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Did you know you can easily stream Spotify to your PlayStation 3 or Xbox 360? In fact, you can stream it to any DNLA-compliant device, such as newer Samsung and Sony Bravia TVs.
Before you get too excited though, note that there’s currently no official Spotify app for either PlayStation or Xbox. Instead, you can use a service called Jamcast to capture audio playing on Spotify on your Windows PC and stream it to your living room, kitchen, or wherever your connected device is.
Here’s what you need to do.
First of all, download and install Jamcast. It’s free to use for the first 14 days, with a full license costing $29.99 thereafter. Once installed, check that the Virtual Soundcard is enabled in Jamcast to capture audio:
Switch on your PlayStation, Xbox, or DNLA device then search for media servers. For example, on the PS3 navigate to the Music area of the XMB then scroll down to find Jamcast. If it’s not there, be sure your console is on the same network as your PC and check your firewall in case its blocking the server. The Jamcast Server Manager has a devices tab, so be sure your Ps3 or Xbox is showing up there too.
Select the Jamcast server on your console then go to Playlists > Virtual Soundcard. Now start up Spotify on your PC and play some music.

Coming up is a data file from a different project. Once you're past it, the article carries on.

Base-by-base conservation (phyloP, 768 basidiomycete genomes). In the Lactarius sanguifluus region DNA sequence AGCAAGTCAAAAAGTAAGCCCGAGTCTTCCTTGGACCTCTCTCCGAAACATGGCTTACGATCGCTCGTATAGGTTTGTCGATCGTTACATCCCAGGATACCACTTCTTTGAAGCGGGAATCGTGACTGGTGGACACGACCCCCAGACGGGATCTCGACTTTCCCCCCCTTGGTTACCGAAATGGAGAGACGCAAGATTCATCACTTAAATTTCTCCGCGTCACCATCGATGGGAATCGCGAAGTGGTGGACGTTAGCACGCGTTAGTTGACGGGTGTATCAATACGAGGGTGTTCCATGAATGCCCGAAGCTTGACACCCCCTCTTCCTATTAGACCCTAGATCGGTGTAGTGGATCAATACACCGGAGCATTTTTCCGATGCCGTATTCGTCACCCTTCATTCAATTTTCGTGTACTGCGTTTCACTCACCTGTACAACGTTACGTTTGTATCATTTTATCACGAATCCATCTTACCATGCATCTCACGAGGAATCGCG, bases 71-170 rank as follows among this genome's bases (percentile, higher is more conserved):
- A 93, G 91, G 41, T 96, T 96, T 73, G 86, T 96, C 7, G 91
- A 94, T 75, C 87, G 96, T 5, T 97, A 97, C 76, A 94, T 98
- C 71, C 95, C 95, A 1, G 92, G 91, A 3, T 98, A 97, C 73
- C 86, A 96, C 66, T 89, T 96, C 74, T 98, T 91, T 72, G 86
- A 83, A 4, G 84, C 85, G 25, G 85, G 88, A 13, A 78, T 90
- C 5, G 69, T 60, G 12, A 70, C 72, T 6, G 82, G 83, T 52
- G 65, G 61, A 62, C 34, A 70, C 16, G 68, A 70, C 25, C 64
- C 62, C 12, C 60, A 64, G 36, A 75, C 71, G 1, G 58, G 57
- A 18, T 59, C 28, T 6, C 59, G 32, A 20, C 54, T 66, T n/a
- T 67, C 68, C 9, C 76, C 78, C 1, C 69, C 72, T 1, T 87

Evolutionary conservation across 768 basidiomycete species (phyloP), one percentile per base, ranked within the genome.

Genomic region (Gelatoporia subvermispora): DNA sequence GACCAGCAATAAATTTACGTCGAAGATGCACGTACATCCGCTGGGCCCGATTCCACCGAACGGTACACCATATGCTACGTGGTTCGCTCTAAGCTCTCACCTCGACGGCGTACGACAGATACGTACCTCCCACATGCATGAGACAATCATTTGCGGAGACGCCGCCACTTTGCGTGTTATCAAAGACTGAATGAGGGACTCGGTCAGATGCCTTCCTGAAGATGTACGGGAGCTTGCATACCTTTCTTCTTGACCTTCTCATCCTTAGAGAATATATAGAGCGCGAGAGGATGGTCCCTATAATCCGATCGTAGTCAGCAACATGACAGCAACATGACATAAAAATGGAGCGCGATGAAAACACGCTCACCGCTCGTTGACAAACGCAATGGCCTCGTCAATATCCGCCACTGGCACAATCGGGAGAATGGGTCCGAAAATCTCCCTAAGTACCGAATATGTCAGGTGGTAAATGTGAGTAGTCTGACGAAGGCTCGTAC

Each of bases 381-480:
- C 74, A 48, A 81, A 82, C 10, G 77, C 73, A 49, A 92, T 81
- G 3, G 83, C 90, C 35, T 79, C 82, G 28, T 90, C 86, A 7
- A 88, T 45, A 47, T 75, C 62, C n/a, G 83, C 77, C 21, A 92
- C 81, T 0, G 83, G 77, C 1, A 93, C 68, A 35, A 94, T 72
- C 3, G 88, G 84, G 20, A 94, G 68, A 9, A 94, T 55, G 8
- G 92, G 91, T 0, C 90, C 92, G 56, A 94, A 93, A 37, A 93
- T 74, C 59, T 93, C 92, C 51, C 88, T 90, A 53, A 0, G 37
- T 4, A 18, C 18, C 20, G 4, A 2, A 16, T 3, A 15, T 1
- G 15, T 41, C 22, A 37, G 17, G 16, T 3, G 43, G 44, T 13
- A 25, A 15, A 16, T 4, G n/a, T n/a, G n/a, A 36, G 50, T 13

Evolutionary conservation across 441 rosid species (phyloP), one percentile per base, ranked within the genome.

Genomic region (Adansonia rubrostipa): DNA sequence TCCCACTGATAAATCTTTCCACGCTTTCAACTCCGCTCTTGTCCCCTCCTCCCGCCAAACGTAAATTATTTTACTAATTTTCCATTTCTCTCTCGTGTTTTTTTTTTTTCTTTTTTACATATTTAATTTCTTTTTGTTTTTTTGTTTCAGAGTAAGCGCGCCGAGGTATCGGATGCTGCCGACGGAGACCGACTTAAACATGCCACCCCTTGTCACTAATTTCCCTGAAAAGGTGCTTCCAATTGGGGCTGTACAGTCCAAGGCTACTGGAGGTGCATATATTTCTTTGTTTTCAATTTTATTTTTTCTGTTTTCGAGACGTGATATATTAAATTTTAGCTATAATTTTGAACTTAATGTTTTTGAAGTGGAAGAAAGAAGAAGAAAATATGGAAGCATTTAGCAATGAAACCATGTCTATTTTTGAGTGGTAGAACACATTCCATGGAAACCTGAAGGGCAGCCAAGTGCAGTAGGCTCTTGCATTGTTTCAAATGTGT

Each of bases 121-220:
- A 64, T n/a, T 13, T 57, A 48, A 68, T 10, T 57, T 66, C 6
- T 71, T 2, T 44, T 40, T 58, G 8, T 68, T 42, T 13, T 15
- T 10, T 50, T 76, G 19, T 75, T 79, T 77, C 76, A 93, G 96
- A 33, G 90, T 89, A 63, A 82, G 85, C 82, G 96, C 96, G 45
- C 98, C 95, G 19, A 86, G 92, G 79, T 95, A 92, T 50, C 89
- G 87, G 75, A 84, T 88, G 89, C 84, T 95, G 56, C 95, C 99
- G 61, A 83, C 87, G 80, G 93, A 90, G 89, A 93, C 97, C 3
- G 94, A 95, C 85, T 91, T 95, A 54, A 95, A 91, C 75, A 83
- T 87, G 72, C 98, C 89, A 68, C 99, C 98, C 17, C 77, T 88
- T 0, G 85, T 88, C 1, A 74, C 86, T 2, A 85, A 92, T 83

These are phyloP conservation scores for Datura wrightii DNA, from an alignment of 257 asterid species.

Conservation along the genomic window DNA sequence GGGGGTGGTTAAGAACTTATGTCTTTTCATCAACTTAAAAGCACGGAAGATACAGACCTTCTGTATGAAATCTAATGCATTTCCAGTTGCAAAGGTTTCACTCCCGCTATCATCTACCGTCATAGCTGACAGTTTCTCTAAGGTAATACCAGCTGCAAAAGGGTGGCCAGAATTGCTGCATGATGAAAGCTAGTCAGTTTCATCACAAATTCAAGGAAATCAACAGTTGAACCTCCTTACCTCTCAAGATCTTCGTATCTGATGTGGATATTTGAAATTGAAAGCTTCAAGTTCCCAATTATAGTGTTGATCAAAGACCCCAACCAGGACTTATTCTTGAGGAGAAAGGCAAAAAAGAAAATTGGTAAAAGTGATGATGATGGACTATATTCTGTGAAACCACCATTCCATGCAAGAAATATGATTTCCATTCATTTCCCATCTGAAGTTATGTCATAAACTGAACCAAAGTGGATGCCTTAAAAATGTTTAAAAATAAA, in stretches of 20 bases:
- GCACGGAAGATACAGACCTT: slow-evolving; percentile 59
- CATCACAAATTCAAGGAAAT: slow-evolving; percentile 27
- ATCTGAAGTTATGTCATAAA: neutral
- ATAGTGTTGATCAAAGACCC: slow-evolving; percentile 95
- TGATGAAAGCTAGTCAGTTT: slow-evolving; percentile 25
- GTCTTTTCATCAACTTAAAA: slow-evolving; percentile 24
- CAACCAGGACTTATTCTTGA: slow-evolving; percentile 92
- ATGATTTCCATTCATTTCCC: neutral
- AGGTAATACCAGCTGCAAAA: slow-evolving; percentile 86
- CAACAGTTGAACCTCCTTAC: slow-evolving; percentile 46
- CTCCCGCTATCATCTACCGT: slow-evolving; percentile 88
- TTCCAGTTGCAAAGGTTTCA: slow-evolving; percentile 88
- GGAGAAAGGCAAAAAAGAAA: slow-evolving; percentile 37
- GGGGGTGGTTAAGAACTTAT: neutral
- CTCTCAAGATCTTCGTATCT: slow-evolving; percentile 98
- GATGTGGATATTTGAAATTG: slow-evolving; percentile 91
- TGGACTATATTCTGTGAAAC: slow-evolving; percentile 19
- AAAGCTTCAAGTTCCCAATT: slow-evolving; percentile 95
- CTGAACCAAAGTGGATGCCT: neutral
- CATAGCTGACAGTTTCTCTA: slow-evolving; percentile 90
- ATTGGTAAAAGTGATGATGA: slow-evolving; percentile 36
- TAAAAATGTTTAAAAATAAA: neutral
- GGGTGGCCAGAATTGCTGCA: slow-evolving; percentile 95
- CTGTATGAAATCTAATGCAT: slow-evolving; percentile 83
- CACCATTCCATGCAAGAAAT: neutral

After a brief delay (5 to 10 seconds) the Spotify music should start playing from your console.
That’s it! There’s no album cover art or track details unfortunately, and the delay can be a bit disconcerting at first, but for $30 this is a cheap ‘n’ dirty way to stream Spotify around the house. I use it in conjunction with Unified Remote, an excellent Android-PC remote control app that controls Spotify (and the PC’s mouse & keyboard) from my Galaxy Tab. There are plenty of other remotes for Android and iPhone: just search for “remote” on the Spotify Resources page.
The above steps are for streaming Spotify from Windows PCs. For other platforms, see:
Whether any official Spotify app for consoles is coming or not remains to be seen. While the recent deal with Virgin Media implies that a Flash-based Spotify app must be in the works, both Sony and Microsoft already have their own music services (Qricoity and Zune Pass) so are unlikely to allow Spotify on their platforms any time soon.